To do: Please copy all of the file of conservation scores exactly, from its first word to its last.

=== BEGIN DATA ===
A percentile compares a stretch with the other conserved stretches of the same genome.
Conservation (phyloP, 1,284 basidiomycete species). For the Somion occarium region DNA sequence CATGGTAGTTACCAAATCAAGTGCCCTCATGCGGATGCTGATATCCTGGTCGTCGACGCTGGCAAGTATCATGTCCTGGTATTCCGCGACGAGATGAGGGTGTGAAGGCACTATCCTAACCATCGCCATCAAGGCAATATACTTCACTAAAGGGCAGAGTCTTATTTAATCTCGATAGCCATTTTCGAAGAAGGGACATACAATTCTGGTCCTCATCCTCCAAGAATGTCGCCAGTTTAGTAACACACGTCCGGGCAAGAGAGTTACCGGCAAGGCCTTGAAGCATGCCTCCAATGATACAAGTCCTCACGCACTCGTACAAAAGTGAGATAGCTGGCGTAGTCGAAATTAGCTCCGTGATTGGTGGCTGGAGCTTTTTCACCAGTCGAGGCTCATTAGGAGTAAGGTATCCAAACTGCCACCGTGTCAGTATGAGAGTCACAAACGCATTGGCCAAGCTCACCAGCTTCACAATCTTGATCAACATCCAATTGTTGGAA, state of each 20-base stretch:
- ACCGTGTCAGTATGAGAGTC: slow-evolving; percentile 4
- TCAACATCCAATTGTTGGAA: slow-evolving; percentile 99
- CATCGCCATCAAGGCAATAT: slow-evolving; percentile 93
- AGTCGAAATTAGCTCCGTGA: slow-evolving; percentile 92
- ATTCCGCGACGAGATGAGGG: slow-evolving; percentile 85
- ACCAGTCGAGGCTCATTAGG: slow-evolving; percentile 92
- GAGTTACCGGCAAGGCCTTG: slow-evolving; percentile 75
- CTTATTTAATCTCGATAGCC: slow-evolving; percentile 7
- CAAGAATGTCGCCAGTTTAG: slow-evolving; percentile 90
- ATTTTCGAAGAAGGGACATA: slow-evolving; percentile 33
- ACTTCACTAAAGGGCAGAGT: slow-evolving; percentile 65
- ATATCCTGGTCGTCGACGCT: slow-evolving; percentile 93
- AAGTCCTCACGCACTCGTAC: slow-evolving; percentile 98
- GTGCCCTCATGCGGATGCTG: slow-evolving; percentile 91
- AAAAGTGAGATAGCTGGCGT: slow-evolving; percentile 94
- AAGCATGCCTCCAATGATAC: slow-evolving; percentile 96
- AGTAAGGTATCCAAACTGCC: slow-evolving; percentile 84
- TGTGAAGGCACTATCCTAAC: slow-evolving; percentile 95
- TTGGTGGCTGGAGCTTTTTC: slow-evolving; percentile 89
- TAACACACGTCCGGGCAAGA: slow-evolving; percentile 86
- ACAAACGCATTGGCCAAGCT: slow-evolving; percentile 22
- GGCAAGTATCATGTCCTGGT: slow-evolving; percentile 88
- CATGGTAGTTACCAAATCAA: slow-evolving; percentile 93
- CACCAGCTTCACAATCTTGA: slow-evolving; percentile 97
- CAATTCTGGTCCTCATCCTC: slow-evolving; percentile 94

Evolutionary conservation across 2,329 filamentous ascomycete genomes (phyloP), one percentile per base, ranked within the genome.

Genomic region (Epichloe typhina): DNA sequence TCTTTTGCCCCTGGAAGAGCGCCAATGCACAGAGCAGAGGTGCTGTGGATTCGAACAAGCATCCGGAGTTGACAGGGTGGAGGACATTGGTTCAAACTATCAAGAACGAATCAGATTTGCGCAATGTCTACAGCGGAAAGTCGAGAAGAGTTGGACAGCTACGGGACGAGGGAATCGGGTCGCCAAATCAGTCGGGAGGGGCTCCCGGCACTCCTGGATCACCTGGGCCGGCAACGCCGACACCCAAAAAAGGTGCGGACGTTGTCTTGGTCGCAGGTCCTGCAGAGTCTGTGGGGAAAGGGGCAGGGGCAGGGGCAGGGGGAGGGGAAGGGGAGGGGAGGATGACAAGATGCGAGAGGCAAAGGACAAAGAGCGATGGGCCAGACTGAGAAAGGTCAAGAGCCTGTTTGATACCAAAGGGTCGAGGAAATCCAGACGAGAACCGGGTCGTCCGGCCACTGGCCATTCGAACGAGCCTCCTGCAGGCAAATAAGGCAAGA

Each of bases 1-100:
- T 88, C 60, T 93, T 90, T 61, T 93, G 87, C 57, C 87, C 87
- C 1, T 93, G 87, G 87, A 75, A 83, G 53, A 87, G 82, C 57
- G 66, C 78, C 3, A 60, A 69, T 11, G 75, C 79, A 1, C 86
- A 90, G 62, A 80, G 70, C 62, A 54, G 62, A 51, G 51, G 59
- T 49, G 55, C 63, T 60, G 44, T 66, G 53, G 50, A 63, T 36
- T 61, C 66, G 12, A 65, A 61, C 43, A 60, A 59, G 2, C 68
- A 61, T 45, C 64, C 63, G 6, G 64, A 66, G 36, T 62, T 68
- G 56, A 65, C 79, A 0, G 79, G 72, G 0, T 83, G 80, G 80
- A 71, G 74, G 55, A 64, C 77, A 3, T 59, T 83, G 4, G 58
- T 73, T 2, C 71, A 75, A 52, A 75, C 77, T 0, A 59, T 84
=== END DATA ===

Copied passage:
A percentile compares a stretch with the other conserved stretches of the same genome.
Conservation (phyloP, 1,284 basidiomycete species). For the Somion occarium region DNA sequence CATGGTAGTTACCAAATCAAGTGCCCTCATGCGGATGCTGATATCCTGGTCGTCGACGCTGGCAAGTATCATGTCCTGGTATTCCGCGACGAGATGAGGGTGTGAAGGCACTATCCTAACCATCGCCATCAAGGCAATATACTTCACTAAAGGGCAGAGTCTTATTTAATCTCGATAGCCATTTTCGAAGAAGGGACATACAATTCTGGTCCTCATCCTCCAAGAATGTCGCCAGTTTAGTAACACACGTCCGGGCAAGAGAGTTACCGGCAAGGCCTTGAAGCATGCCTCCAATGATACAAGTCCTCACGCACTCGTACAAAAGTGAGATAGCTGGCGTAGTCGAAATTAGCTCCGTGATTGGTGGCTGGAGCTTTTTCACCAGTCGAGGCTCATTAGGAGTAAGGTATCCAAACTGCCACCGTGTCAGTATGAGAGTCACAAACGCATTGGCCAAGCTCACCAGCTTCACAATCTTGATCAACATCCAATTGTTGGAA, state of each 20-base stretch:
- ACCGTGTCAGTATGAGAGTC: slow-evolving; percentile 4
- TCAACATCCAATTGTTGGAA: slow-evolving; percentile 99
- CATCGCCATCAAGGCAATAT: slow-evolving; percentile 93
- AGTCGAAATTAGCTCCGTGA: slow-evolving; percentile 92
- ATTCCGCGACGAGATGAGGG: slow-evolving; percentile 85
- ACCAGTCGAGGCTCATTAGG: slow-evolving; percentile 92
- GAGTTACCGGCAAGGCCTTG: slow-evolving; percentile 75
- CTTATTTAATCTCGATAGCC: slow-evolving; percentile 7
- CAAGAATGTCGCCAGTTTAG: slow-evolving; percentile 90
- ATTTTCGAAGAAGGGACATA: slow-evolving; percentile 33
- ACTTCACTAAAGGGCAGAGT: slow-evolving; percentile 65
- ATATCCTGGTCGTCGACGCT: slow-evolving; percentile 93
- AAGTCCTCACGCACTCGTAC: slow-evolving; percentile 98
- GTGCCCTCATGCGGATGCTG: slow-evolving; percentile 91
- AAAAGTGAGATAGCTGGCGT: slow-evolving; percentile 94
- AAGCATGCCTCCAATGATAC: slow-evolving; percentile 96
- AGTAAGGTATCCAAACTGCC: slow-evolving; percentile 84
- TGTGAAGGCACTATCCTAAC: slow-evolving; percentile 95
- TTGGTGGCTGGAGCTTTTTC: slow-evolving; percentile 89
- TAACACACGTCCGGGCAAGA: slow-evolving; percentile 86
- ACAAACGCATTGGCCAAGCT: slow-evolving; percentile 22
- GGCAAGTATCATGTCCTGGT: slow-evolving; percentile 88
- CATGGTAGTTACCAAATCAA: slow-evolving; percentile 93
- CACCAGCTTCACAATCTTGA: slow-evolving; percentile 97
- CAATTCTGGTCCTCATCCTC: slow-evolving; percentile 94

Evolutionary conservation across 2,329 filamentous ascomycete genomes (phyloP), one percentile per base, ranked within the genome.

Genomic region (Epichloe typhina): DNA sequence TCTTTTGCCCCTGGAAGAGCGCCAATGCACAGAGCAGAGGTGCTGTGGATTCGAACAAGCATCCGGAGTTGACAGGGTGGAGGACATTGGTTCAAACTATCAAGAACGAATCAGATTTGCGCAATGTCTACAGCGGAAAGTCGAGAAGAGTTGGACAGCTACGGGACGAGGGAATCGGGTCGCCAAATCAGTCGGGAGGGGCTCCCGGCACTCCTGGATCACCTGGGCCGGCAACGCCGACACCCAAAAAAGGTGCGGACGTTGTCTTGGTCGCAGGTCCTGCAGAGTCTGTGGGGAAAGGGGCAGGGGCAGGGGCAGGGGGAGGGGAAGGGGAGGGGAGGATGACAAGATGCGAGAGGCAAAGGACAAAGAGCGATGGGCCAGACTGAGAAAGGTCAAGAGCCTGTTTGATACCAAAGGGTCGAGGAAATCCAGACGAGAACCGGGTCGTCCGGCCACTGGCCATTCGAACGAGCCTCCTGCAGGCAAATAAGGCAAGA

Each of bases 1-100:
- T 88, C 60, T 93, T 90, T 61, T 93, G 87, C 57, C 87, C 87
- C 1, T 93, G 87, G 87, A 75, A 83, G 53, A 87, G 82, C 57
- G 66, C 78, C 3, A 60, A 69, T 11, G 75, C 79, A 1, C 86
- A 90, G 62, A 80, G 70, C 62, A 54, G 62, A 51, G 51, G 59
- T 49, G 55, C 63, T 60, G 44, T 66, G 53, G 50, A 63, T 36
- T 61, C 66, G 12, A 65, A 61, C 43, A 60, A 59, G 2, C 68
- A 61, T 45, C 64, C 63, G 6, G 64, A 66, G 36, T 62, T 68
- G 56, A 65, C 79, A 0, G 79, G 72, G 0, T 83, G 80, G 80
- A 71, G 74, G 55, A 64, C 77, A 3, T 59, T 83, G 4, G 58
- T 73, T 2, C 71, A 75, A 52, A 75, C 77, T 0, A 59, T 84